Broken Shaker Changed Hotel Bars Forever
They're no longer just a place to get tanked after a business meeting
Miami Art Week runs through this Sunday, December 5, attracting celebrities from Martha Stewart to Cardi B. Though Art Basel is the main event, all of Miami turns into a frenzy of activity as art exhibits pop up everywhere from restaurants to hotel lobbies to a giant strip club, Tootsie’s Cabaret (the 75,000 square-foot mega-club will host artist Todd Gray).
If you’re in town for Miami Art Week, you’re going to need a drink.
Broken Shaker started as a pop-up bar in a rundown hotel in Miami Beach and quickly became known for having one of the finest cocktail programs in the city.
Find out how that little bar changed the way we look at hotel bars in today’s story. — Laine Doss
From grand lounges like The Sazarac Bar at The Roosevelt Hotel in New Orleans to your typical lobby bar at Hilton catering to business travelers, the hotel bar has been the place wind down from a long day, meet clandestinely, or gain some liquid courage for a plane ride back home.
The look and, more importantly, feel of hotel bars changed when Gabe Orta and Elad Zvi opened a Miami Beach pop-up bar in early 2012 called Broken Shaker at the former Indian Creek hotel — now Freehand Miami. Today, Broken Shaker has expanded with additional locations in Chicago, Los Angeles, and New York City — all inside Freehand hotels.
The original Broken Shaker, about a mile north of the tourist-centric area of South Beach, spilled out into the hotel’s courtyard and pool area. It served a concise menu of interesting cocktails and one punch that changed weekly. The prices were affordable and the vibe was chill.
Almost instantly, it became the place for Miami’s industry workers to head on a day off. In a city where most hotel bars specialized in vodka and Red Bull or mojitos, the Broken Shaker was a refreshing change. When Anthony Bourdain gave the bar a nod, Broken Shaker became the “it” place to be. Still, the little bar never became pretentious. On the contrary, it turned into a place where celebrities could go incognito for a refreshment.
Gabe Orta, cofounder of Broken Shaker says, in Miami, before Broken Shaker, “There really wasn’t any place that had amazing cocktails and service but was casual. Hotel bars were super expensive and usually had a dress code.” He and Zvi fashioned a bar from what they were looking for on a night out. “We like to go out with friends and have an Old Fashioned,” he says.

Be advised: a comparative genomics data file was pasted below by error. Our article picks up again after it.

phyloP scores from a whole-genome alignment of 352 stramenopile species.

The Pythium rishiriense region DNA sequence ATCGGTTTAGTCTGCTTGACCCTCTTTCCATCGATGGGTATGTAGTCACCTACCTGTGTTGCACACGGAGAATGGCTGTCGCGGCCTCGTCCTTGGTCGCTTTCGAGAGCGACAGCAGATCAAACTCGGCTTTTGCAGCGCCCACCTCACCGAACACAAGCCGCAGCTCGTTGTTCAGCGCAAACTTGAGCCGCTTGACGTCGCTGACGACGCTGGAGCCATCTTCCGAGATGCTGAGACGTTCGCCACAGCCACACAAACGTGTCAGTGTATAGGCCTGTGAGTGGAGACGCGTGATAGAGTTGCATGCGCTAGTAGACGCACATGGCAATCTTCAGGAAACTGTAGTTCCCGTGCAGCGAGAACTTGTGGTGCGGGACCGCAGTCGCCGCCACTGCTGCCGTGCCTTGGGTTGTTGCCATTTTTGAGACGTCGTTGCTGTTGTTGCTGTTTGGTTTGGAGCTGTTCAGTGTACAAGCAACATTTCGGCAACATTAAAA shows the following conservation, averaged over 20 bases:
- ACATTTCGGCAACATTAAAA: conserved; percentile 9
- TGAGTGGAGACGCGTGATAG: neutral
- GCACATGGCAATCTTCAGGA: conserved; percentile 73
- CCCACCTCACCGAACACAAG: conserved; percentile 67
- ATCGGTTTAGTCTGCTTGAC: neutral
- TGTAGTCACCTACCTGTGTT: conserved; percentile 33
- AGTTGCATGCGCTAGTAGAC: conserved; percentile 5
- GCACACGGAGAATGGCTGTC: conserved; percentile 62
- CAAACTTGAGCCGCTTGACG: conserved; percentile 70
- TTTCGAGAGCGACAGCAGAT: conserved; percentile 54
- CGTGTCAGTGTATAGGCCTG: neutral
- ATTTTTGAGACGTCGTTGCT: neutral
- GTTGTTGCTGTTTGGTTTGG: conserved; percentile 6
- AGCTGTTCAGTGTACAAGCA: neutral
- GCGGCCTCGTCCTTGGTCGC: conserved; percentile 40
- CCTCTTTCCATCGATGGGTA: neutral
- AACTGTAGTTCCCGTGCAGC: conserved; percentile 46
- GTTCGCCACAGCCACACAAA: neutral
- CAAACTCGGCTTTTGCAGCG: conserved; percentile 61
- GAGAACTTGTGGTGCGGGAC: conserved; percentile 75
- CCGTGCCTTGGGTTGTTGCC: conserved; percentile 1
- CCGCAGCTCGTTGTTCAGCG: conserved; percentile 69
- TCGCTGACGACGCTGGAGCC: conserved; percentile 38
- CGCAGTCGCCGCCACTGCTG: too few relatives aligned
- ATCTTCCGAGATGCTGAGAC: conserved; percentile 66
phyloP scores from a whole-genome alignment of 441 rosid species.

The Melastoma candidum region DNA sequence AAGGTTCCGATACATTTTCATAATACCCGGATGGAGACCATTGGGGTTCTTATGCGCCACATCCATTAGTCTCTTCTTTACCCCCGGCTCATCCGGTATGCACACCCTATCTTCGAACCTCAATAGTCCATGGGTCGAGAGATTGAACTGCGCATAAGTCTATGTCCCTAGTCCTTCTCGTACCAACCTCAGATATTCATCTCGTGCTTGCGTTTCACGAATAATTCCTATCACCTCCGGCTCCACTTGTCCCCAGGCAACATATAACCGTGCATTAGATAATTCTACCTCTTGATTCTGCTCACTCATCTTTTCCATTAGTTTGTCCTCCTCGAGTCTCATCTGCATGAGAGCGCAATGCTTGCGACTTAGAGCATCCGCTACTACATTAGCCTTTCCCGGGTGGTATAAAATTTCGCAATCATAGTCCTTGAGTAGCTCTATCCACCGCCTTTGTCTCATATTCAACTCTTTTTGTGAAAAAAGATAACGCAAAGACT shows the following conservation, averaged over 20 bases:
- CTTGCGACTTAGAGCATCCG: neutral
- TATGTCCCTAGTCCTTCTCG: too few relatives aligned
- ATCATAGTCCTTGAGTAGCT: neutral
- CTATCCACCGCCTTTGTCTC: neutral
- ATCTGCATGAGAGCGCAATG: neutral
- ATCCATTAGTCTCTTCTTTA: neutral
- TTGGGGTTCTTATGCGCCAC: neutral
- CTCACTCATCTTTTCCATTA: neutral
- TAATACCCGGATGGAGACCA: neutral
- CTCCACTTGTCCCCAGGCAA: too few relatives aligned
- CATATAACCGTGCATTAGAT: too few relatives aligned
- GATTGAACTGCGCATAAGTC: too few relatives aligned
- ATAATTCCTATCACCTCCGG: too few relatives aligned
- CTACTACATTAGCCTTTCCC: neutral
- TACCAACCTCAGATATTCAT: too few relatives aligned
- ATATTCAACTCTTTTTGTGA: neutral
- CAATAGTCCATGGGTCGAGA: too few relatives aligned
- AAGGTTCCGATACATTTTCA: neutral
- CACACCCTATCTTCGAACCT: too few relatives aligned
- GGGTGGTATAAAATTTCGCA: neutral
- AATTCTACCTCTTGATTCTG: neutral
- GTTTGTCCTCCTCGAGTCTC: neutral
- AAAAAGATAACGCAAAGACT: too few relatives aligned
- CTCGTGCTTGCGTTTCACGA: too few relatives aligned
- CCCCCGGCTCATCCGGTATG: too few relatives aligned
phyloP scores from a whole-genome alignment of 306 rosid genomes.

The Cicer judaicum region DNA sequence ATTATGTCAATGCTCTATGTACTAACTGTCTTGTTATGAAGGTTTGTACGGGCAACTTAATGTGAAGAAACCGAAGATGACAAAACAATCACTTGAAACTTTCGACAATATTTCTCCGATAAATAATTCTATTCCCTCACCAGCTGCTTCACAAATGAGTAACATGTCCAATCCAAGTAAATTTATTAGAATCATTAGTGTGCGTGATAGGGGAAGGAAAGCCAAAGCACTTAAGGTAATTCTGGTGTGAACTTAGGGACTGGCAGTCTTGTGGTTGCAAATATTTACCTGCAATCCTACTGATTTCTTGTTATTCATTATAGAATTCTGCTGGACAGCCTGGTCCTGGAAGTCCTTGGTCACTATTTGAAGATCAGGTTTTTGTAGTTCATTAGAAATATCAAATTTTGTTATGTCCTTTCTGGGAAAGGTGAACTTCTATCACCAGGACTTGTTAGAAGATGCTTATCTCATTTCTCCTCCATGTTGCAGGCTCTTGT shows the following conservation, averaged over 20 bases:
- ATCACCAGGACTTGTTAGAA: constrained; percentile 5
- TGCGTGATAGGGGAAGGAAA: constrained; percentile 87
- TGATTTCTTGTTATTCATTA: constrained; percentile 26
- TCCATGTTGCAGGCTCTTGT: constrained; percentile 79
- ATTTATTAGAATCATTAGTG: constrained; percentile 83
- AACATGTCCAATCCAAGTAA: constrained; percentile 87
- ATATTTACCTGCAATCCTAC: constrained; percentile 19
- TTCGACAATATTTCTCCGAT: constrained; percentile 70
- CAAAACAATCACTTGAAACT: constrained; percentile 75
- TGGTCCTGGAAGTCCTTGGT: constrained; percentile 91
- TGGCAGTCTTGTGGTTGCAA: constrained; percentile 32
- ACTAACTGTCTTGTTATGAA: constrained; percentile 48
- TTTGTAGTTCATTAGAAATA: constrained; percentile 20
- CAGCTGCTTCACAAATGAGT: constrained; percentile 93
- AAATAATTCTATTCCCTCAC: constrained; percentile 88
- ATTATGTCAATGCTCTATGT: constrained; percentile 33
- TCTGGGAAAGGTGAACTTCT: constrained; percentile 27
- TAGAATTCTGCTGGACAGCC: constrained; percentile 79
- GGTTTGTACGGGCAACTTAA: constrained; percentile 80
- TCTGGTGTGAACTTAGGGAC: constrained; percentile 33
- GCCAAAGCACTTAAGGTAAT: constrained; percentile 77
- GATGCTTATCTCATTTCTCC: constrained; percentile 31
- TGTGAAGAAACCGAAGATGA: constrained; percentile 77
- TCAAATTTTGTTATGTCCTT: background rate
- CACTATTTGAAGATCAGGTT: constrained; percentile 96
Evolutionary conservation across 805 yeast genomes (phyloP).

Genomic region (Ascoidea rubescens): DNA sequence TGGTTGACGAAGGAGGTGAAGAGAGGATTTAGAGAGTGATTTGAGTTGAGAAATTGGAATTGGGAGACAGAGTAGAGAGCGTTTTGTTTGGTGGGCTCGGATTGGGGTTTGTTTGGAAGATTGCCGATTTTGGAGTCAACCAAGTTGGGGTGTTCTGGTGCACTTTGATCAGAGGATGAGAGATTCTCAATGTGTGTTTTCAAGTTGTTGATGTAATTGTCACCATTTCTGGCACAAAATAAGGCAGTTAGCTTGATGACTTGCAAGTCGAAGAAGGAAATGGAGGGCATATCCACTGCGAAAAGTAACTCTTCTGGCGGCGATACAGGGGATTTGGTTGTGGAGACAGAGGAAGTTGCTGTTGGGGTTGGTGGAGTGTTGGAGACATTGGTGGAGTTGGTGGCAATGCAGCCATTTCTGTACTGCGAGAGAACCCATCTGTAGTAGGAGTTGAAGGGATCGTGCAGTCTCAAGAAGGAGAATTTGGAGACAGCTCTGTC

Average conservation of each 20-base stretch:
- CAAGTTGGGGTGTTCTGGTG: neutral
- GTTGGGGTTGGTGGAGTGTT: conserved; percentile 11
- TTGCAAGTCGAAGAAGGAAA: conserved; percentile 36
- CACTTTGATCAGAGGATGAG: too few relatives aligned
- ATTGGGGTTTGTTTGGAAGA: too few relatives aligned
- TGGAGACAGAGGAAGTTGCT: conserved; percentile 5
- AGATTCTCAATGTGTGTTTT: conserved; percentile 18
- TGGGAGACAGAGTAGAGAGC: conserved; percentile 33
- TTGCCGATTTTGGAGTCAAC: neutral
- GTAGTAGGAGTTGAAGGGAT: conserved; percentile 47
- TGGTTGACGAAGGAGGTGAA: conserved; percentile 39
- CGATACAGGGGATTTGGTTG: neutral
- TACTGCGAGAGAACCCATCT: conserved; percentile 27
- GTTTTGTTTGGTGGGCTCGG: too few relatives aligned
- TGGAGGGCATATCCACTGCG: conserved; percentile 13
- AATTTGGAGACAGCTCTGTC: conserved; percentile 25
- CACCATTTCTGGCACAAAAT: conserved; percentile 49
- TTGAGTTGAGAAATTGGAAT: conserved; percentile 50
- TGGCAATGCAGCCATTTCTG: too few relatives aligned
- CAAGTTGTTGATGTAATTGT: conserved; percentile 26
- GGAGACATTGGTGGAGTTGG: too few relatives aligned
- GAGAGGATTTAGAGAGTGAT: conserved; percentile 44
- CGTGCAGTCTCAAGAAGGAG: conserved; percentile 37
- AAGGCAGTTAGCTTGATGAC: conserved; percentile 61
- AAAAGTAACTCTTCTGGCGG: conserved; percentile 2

Though the partners had a dream, Orta says they didn’t have much money to start a bar. They did know the then-owners of the Indian Creek Hotel and approached them with the idea of opening one. “At the time, it was a rundown hotel, so the wall was down and people were open to experience the drinks,” says Orta. “It opened peoples’ minds in Miami.”
The formula of offering well-crafted cocktails in a casual, bohemian setting proved to be a winning one. Since its debut, Broken Shaker has been nominated for two James Beard awards, named one of the "The World's 50 Best Bars" in 2014 and 2015, and awarded Best American Hotel Bar at the Tales of the Cocktail Spirited Awards.
For each Broken Shaker location to reflect that city’s pulse, he and his partner move to the city for a few months to eat, drink, and live like locals. “The formula is to get inspired by each city and the people who live there. We live in Miami, so that was easy. When we were opening Chicago, we realized how much culture goes into a successful bar.”
Orta says that he was especially inspired by the Ukrainian and Mexican neighborhoods in Chicago. “Our palates and our minds expanded.” The cocktail menu, which, in Miami was filled with tropical fruits and Mediterranean spices, morphed to reflect the city. “The ingredients are different there. That’s when we got inspired by something new: The Chicago hot dog inspired a margarita. I love this so let’s do a cocktail like this,” he says. “We found a guy who made the best mole so we made a mole cocktail. It’s about the people. It’s what people like. Our coworkers are the ones driving the narrative.”
Though each location has its own style, the DNA remains the same, says Orta. “We play songs that we love — the Rolling Stones, Bill Withers. We have candles burning. Our bars are genuine. That’s what resonates with people. They know if you’re trying too hard, but they also know if your drinks are coming from the heart.”
Orta says that even though some of the biggest names in show business and the culinary world have passed through Broken Shaker’s doors (Kanye West, Gwyneth Paltrow, Bobby Flay, and Giada DeLaurentiis are a few that come to mind), everyone is treated the same. “The beauty of the Shaker is that you can be hanging with a celebrity and you’re drinking the same thing….Everyone is treated like family.”